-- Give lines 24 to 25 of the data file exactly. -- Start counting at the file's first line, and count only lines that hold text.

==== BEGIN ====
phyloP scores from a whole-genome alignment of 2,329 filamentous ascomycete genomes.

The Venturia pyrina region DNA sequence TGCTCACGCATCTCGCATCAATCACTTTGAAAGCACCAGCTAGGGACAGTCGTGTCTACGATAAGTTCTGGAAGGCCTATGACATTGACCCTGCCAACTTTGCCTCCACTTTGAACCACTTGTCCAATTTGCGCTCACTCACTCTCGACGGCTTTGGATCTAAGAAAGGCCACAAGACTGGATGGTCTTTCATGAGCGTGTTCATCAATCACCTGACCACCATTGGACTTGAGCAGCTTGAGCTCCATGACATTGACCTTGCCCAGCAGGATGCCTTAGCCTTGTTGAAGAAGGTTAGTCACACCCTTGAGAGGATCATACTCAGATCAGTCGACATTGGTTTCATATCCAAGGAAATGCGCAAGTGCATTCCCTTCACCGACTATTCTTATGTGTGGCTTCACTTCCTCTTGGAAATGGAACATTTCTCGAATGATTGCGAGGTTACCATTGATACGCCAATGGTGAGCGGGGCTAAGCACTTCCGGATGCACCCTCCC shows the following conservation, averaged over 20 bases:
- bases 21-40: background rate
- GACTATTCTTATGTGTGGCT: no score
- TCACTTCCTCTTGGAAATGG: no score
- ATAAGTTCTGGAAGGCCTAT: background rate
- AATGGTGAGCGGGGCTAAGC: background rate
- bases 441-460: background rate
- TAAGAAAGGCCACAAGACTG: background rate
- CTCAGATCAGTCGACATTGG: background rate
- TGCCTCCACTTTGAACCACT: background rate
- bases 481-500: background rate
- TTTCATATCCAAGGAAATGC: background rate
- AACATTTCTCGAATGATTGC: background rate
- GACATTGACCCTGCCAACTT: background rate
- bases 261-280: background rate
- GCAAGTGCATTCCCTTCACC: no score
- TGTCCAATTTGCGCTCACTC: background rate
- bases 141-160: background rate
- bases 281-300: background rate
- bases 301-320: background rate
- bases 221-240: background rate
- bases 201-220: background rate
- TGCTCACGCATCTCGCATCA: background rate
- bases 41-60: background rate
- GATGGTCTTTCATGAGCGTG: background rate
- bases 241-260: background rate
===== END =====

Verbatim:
- TGCTCACGCATCTCGCATCA: background rate
- bases 41-60: background rate